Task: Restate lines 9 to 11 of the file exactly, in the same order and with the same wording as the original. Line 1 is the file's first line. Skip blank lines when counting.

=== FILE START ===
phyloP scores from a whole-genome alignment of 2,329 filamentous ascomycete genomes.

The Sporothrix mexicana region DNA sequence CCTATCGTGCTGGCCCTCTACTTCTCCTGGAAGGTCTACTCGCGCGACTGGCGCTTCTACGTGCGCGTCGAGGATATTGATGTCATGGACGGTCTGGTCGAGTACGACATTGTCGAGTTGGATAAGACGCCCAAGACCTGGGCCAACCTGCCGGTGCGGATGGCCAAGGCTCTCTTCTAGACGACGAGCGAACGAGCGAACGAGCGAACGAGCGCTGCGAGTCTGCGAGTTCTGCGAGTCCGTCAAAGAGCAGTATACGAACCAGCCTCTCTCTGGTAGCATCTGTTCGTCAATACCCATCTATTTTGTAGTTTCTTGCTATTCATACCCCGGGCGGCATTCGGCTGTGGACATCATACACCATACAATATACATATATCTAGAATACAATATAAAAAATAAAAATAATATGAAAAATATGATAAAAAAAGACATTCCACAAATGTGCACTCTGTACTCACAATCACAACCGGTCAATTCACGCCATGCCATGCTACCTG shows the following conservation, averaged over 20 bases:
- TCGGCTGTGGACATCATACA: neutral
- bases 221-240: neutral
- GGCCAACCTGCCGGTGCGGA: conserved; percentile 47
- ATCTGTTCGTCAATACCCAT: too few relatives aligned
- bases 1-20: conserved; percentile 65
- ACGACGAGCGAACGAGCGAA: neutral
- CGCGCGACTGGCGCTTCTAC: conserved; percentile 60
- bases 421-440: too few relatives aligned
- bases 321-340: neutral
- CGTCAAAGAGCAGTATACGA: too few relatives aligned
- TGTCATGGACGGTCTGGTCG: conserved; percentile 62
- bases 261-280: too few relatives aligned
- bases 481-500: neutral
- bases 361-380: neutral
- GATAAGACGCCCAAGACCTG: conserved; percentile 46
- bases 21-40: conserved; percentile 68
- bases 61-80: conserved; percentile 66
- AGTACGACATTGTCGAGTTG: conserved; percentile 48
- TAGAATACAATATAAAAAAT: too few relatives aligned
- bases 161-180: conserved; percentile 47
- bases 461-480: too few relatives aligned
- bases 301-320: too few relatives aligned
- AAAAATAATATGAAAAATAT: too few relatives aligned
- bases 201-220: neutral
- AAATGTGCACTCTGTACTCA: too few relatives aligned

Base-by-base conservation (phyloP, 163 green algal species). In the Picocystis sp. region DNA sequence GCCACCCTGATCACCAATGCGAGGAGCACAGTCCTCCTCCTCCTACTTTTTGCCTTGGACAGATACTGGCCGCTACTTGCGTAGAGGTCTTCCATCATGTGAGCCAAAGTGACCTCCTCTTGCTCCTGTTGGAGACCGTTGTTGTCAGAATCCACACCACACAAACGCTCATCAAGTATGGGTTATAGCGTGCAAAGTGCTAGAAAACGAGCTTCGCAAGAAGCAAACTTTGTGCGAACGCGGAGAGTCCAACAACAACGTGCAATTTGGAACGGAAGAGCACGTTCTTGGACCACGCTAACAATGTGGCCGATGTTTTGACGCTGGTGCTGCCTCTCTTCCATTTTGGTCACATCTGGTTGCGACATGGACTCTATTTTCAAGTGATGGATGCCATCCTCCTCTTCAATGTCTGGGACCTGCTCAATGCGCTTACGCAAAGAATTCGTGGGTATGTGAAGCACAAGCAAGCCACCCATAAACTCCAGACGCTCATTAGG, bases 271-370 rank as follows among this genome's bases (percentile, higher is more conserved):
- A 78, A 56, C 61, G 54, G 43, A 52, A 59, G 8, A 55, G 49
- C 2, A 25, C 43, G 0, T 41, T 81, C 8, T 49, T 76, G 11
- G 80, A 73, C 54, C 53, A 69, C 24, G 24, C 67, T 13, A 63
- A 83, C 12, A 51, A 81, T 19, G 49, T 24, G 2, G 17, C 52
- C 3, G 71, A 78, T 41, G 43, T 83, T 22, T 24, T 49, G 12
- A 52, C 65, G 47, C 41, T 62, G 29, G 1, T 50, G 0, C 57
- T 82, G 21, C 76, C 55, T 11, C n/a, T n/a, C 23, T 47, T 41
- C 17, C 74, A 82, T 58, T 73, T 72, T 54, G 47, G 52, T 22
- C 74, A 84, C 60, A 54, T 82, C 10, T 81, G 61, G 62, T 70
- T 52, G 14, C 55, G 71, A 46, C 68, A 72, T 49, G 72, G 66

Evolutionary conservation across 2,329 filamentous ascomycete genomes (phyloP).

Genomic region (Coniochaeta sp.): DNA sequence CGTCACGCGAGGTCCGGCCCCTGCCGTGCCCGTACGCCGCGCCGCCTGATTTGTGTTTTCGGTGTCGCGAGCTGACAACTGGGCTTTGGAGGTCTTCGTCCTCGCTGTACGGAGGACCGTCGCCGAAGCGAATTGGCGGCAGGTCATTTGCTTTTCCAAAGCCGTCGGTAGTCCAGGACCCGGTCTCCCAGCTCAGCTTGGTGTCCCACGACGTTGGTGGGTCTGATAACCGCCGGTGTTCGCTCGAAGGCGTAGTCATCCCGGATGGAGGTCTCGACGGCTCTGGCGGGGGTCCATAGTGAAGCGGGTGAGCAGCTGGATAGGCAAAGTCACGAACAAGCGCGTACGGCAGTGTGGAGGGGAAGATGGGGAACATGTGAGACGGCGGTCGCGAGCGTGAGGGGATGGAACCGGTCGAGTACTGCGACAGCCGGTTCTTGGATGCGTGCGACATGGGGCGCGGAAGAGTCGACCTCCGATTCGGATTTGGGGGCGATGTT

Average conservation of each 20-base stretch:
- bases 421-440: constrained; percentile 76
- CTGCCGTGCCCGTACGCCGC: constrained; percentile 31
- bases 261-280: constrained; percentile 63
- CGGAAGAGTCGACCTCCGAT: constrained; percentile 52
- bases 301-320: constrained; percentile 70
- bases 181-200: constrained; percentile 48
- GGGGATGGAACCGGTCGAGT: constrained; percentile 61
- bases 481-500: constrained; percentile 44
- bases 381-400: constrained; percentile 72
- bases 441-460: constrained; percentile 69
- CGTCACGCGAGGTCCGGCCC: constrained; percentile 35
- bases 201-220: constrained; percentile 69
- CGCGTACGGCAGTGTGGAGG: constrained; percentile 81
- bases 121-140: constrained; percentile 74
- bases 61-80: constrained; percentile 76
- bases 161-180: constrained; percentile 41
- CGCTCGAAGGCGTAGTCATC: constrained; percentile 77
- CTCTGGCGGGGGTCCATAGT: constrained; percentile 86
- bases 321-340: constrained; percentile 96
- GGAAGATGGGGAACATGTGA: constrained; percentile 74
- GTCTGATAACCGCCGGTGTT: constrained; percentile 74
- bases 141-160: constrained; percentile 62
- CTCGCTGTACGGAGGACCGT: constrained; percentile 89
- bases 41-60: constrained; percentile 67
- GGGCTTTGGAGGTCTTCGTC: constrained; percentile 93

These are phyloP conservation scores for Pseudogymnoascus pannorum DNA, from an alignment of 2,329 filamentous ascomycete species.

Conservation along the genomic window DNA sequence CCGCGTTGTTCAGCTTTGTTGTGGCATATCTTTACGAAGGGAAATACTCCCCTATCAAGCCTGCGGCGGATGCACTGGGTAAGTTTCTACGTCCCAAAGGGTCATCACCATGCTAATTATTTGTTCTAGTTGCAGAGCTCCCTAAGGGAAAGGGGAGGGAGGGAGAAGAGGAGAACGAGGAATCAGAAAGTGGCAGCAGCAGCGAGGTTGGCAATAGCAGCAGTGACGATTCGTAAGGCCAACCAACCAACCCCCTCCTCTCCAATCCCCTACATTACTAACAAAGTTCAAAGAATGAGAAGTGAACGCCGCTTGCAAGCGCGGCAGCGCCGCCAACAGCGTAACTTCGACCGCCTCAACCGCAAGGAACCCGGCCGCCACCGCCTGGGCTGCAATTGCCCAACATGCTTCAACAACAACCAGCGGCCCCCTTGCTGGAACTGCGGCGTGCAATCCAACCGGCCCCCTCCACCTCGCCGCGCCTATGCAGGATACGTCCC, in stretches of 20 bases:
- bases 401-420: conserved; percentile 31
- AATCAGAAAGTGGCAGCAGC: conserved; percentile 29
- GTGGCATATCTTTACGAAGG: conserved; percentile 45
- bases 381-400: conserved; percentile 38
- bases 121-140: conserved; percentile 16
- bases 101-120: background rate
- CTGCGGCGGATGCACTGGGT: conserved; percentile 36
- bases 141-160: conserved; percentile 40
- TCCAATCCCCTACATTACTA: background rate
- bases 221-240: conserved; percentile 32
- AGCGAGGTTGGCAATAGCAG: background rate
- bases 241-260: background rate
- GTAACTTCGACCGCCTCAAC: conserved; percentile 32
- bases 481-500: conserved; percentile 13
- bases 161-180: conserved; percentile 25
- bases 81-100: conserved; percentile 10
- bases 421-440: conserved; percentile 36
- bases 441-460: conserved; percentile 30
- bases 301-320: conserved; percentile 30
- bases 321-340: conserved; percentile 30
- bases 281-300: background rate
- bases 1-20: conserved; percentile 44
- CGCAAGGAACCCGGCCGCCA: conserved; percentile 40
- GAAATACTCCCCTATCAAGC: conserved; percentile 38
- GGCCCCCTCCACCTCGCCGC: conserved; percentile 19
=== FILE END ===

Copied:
- CGCGCGACTGGCGCTTCTAC: conserved; percentile 60
- bases 421-440: too few relatives aligned
- bases 321-340: neutral